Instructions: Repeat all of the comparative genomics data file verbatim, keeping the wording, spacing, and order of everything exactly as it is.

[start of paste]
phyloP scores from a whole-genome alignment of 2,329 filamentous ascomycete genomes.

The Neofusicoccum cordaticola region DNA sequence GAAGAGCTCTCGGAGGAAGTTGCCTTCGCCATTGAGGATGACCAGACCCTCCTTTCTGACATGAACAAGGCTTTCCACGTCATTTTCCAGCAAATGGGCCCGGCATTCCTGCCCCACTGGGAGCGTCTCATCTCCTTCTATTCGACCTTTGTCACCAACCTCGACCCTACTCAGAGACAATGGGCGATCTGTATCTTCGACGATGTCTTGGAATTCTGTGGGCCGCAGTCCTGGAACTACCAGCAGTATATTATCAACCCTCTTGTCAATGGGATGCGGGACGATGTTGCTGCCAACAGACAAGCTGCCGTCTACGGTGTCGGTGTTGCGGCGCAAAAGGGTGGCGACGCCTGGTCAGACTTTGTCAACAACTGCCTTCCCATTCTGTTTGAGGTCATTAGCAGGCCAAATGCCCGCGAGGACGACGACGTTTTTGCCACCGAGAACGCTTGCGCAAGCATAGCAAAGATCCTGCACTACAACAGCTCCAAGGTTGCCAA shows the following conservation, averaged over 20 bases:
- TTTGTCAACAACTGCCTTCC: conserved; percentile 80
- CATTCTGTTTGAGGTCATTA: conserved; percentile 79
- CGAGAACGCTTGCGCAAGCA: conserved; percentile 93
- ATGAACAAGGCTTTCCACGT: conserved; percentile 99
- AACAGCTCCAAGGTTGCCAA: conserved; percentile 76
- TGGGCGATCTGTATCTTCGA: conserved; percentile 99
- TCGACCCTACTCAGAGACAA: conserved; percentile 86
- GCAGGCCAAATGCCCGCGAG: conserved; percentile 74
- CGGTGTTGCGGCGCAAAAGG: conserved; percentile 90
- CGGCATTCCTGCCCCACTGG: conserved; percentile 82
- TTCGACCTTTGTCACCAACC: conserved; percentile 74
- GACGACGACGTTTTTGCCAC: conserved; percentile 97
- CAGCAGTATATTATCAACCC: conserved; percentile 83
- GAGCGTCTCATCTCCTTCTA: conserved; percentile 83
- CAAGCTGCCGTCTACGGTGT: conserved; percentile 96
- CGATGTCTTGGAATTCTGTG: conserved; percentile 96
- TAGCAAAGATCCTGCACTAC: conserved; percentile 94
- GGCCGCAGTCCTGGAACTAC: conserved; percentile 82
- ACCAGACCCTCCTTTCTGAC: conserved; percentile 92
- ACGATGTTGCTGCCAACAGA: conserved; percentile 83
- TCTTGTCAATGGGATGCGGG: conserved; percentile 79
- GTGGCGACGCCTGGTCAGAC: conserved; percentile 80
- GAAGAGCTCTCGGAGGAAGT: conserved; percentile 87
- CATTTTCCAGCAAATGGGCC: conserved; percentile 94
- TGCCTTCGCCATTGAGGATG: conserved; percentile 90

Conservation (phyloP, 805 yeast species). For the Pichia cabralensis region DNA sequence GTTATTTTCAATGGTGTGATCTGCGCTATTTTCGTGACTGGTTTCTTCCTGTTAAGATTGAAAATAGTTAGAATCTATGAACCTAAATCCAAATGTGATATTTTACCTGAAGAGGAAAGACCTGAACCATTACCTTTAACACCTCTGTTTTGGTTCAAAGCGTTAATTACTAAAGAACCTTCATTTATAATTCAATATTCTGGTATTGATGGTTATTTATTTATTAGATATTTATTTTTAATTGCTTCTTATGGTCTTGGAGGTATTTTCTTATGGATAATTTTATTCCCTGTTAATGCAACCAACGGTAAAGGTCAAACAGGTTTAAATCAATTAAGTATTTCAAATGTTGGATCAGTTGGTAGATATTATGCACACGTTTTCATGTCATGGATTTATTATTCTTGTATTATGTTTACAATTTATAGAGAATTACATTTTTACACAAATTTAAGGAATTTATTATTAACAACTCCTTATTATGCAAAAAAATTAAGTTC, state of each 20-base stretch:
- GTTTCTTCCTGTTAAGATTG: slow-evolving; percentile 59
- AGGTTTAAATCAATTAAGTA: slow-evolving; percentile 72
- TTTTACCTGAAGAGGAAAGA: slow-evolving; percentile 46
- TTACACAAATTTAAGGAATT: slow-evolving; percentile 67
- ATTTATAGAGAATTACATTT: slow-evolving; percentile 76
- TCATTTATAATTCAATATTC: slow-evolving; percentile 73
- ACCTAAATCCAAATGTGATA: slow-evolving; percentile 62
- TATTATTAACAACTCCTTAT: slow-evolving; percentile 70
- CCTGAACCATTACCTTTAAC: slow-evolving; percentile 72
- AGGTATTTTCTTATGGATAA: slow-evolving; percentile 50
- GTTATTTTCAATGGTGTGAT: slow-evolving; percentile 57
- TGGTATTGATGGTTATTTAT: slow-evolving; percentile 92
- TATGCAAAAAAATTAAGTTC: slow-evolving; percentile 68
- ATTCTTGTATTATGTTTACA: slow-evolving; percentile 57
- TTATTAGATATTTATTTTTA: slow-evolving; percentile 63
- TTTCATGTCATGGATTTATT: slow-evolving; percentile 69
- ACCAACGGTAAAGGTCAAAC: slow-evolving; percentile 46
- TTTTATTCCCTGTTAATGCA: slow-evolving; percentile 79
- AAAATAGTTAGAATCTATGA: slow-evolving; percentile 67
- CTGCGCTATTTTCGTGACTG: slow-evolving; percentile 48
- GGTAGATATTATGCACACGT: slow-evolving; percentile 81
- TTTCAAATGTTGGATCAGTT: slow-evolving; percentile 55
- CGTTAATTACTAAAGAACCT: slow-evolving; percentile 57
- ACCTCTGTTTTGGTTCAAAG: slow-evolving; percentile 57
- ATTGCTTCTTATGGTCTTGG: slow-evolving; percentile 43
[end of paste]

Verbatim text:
phyloP scores from a whole-genome alignment of 2,329 filamentous ascomycete genomes.

The Neofusicoccum cordaticola region DNA sequence GAAGAGCTCTCGGAGGAAGTTGCCTTCGCCATTGAGGATGACCAGACCCTCCTTTCTGACATGAACAAGGCTTTCCACGTCATTTTCCAGCAAATGGGCCCGGCATTCCTGCCCCACTGGGAGCGTCTCATCTCCTTCTATTCGACCTTTGTCACCAACCTCGACCCTACTCAGAGACAATGGGCGATCTGTATCTTCGACGATGTCTTGGAATTCTGTGGGCCGCAGTCCTGGAACTACCAGCAGTATATTATCAACCCTCTTGTCAATGGGATGCGGGACGATGTTGCTGCCAACAGACAAGCTGCCGTCTACGGTGTCGGTGTTGCGGCGCAAAAGGGTGGCGACGCCTGGTCAGACTTTGTCAACAACTGCCTTCCCATTCTGTTTGAGGTCATTAGCAGGCCAAATGCCCGCGAGGACGACGACGTTTTTGCCACCGAGAACGCTTGCGCAAGCATAGCAAAGATCCTGCACTACAACAGCTCCAAGGTTGCCAA shows the following conservation, averaged over 20 bases:
- TTTGTCAACAACTGCCTTCC: conserved; percentile 80
- CATTCTGTTTGAGGTCATTA: conserved; percentile 79
- CGAGAACGCTTGCGCAAGCA: conserved; percentile 93
- ATGAACAAGGCTTTCCACGT: conserved; percentile 99
- AACAGCTCCAAGGTTGCCAA: conserved; percentile 76
- TGGGCGATCTGTATCTTCGA: conserved; percentile 99
- TCGACCCTACTCAGAGACAA: conserved; percentile 86
- GCAGGCCAAATGCCCGCGAG: conserved; percentile 74
- CGGTGTTGCGGCGCAAAAGG: conserved; percentile 90
- CGGCATTCCTGCCCCACTGG: conserved; percentile 82
- TTCGACCTTTGTCACCAACC: conserved; percentile 74
- GACGACGACGTTTTTGCCAC: conserved; percentile 97
- CAGCAGTATATTATCAACCC: conserved; percentile 83
- GAGCGTCTCATCTCCTTCTA: conserved; percentile 83
- CAAGCTGCCGTCTACGGTGT: conserved; percentile 96
- CGATGTCTTGGAATTCTGTG: conserved; percentile 96
- TAGCAAAGATCCTGCACTAC: conserved; percentile 94
- GGCCGCAGTCCTGGAACTAC: conserved; percentile 82
- ACCAGACCCTCCTTTCTGAC: conserved; percentile 92
- ACGATGTTGCTGCCAACAGA: conserved; percentile 83
- TCTTGTCAATGGGATGCGGG: conserved; percentile 79
- GTGGCGACGCCTGGTCAGAC: conserved; percentile 80
- GAAGAGCTCTCGGAGGAAGT: conserved; percentile 87
- CATTTTCCAGCAAATGGGCC: conserved; percentile 94
- TGCCTTCGCCATTGAGGATG: conserved; percentile 90

Conservation (phyloP, 805 yeast species). For the Pichia cabralensis region DNA sequence GTTATTTTCAATGGTGTGATCTGCGCTATTTTCGTGACTGGTTTCTTCCTGTTAAGATTGAAAATAGTTAGAATCTATGAACCTAAATCCAAATGTGATATTTTACCTGAAGAGGAAAGACCTGAACCATTACCTTTAACACCTCTGTTTTGGTTCAAAGCGTTAATTACTAAAGAACCTTCATTTATAATTCAATATTCTGGTATTGATGGTTATTTATTTATTAGATATTTATTTTTAATTGCTTCTTATGGTCTTGGAGGTATTTTCTTATGGATAATTTTATTCCCTGTTAATGCAACCAACGGTAAAGGTCAAACAGGTTTAAATCAATTAAGTATTTCAAATGTTGGATCAGTTGGTAGATATTATGCACACGTTTTCATGTCATGGATTTATTATTCTTGTATTATGTTTACAATTTATAGAGAATTACATTTTTACACAAATTTAAGGAATTTATTATTAACAACTCCTTATTATGCAAAAAAATTAAGTTC, state of each 20-base stretch:
- GTTTCTTCCTGTTAAGATTG: slow-evolving; percentile 59
- AGGTTTAAATCAATTAAGTA: slow-evolving; percentile 72
- TTTTACCTGAAGAGGAAAGA: slow-evolving; percentile 46
- TTACACAAATTTAAGGAATT: slow-evolving; percentile 67
- ATTTATAGAGAATTACATTT: slow-evolving; percentile 76
- TCATTTATAATTCAATATTC: slow-evolving; percentile 73
- ACCTAAATCCAAATGTGATA: slow-evolving; percentile 62
- TATTATTAACAACTCCTTAT: slow-evolving; percentile 70
- CCTGAACCATTACCTTTAAC: slow-evolving; percentile 72
- AGGTATTTTCTTATGGATAA: slow-evolving; percentile 50
- GTTATTTTCAATGGTGTGAT: slow-evolving; percentile 57
- TGGTATTGATGGTTATTTAT: slow-evolving; percentile 92
- TATGCAAAAAAATTAAGTTC: slow-evolving; percentile 68
- ATTCTTGTATTATGTTTACA: slow-evolving; percentile 57
- TTATTAGATATTTATTTTTA: slow-evolving; percentile 63
- TTTCATGTCATGGATTTATT: slow-evolving; percentile 69
- ACCAACGGTAAAGGTCAAAC: slow-evolving; percentile 46
- TTTTATTCCCTGTTAATGCA: slow-evolving; percentile 79
- AAAATAGTTAGAATCTATGA: slow-evolving; percentile 67
- CTGCGCTATTTTCGTGACTG: slow-evolving; percentile 48
- GGTAGATATTATGCACACGT: slow-evolving; percentile 81
- TTTCAAATGTTGGATCAGTT: slow-evolving; percentile 55
- CGTTAATTACTAAAGAACCT: slow-evolving; percentile 57
- ACCTCTGTTTTGGTTCAAAG: slow-evolving; percentile 57
- ATTGCTTCTTATGGTCTTGG: slow-evolving; percentile 43